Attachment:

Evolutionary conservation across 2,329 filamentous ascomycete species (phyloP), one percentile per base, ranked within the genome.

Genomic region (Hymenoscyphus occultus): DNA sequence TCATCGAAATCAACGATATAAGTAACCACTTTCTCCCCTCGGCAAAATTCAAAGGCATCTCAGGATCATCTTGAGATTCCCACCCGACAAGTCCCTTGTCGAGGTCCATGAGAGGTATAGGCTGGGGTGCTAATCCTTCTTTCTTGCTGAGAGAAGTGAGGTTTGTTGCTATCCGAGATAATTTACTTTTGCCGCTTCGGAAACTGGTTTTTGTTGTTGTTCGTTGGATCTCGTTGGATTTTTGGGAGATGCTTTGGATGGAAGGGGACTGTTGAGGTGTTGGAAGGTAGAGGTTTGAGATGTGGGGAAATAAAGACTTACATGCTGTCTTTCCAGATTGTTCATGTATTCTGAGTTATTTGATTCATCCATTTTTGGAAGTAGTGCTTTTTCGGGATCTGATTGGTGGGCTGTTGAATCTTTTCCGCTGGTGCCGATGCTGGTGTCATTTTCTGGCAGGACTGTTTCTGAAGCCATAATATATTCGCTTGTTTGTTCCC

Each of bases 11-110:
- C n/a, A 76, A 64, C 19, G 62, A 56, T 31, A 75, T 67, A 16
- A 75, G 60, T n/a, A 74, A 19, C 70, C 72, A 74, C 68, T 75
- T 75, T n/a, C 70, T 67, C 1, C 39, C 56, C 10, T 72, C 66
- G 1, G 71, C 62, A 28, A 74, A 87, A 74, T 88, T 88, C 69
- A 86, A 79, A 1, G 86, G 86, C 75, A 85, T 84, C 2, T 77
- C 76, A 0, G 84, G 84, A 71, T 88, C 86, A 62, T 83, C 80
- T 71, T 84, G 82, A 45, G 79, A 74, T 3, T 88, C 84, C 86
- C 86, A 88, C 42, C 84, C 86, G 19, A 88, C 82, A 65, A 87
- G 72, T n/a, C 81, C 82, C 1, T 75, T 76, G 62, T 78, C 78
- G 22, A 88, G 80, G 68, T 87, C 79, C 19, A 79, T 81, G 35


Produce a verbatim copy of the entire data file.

Evolutionary conservation across 2,329 filamentous ascomycete species (phyloP), one percentile per base, ranked within the genome.

Genomic region (Hymenoscyphus occultus): DNA sequence TCATCGAAATCAACGATATAAGTAACCACTTTCTCCCCTCGGCAAAATTCAAAGGCATCTCAGGATCATCTTGAGATTCCCACCCGACAAGTCCCTTGTCGAGGTCCATGAGAGGTATAGGCTGGGGTGCTAATCCTTCTTTCTTGCTGAGAGAAGTGAGGTTTGTTGCTATCCGAGATAATTTACTTTTGCCGCTTCGGAAACTGGTTTTTGTTGTTGTTCGTTGGATCTCGTTGGATTTTTGGGAGATGCTTTGGATGGAAGGGGACTGTTGAGGTGTTGGAAGGTAGAGGTTTGAGATGTGGGGAAATAAAGACTTACATGCTGTCTTTCCAGATTGTTCATGTATTCTGAGTTATTTGATTCATCCATTTTTGGAAGTAGTGCTTTTTCGGGATCTGATTGGTGGGCTGTTGAATCTTTTCCGCTGGTGCCGATGCTGGTGTCATTTTCTGGCAGGACTGTTTCTGAAGCCATAATATATTCGCTTGTTTGTTCCC

Each of bases 11-110:
- C n/a, A 76, A 64, C 19, G 62, A 56, T 31, A 75, T 67, A 16
- A 75, G 60, T n/a, A 74, A 19, C 70, C 72, A 74, C 68, T 75
- T 75, T n/a, C 70, T 67, C 1, C 39, C 56, C 10, T 72, C 66
- G 1, G 71, C 62, A 28, A 74, A 87, A 74, T 88, T 88, C 69
- A 86, A 79, A 1, G 86, G 86, C 75, A 85, T 84, C 2, T 77
- C 76, A 0, G 84, G 84, A 71, T 88, C 86, A 62, T 83, C 80
- T 71, T 84, G 82, A 45, G 79, A 74, T 3, T 88, C 84, C 86
- C 86, A 88, C 42, C 84, C 86, G 19, A 88, C 82, A 65, A 87
- G 72, T n/a, C 81, C 82, C 1, T 75, T 76, G 62, T 78, C 78
- G 22, A 88, G 80, G 68, T 87, C 79, C 19, A 79, T 81, G 35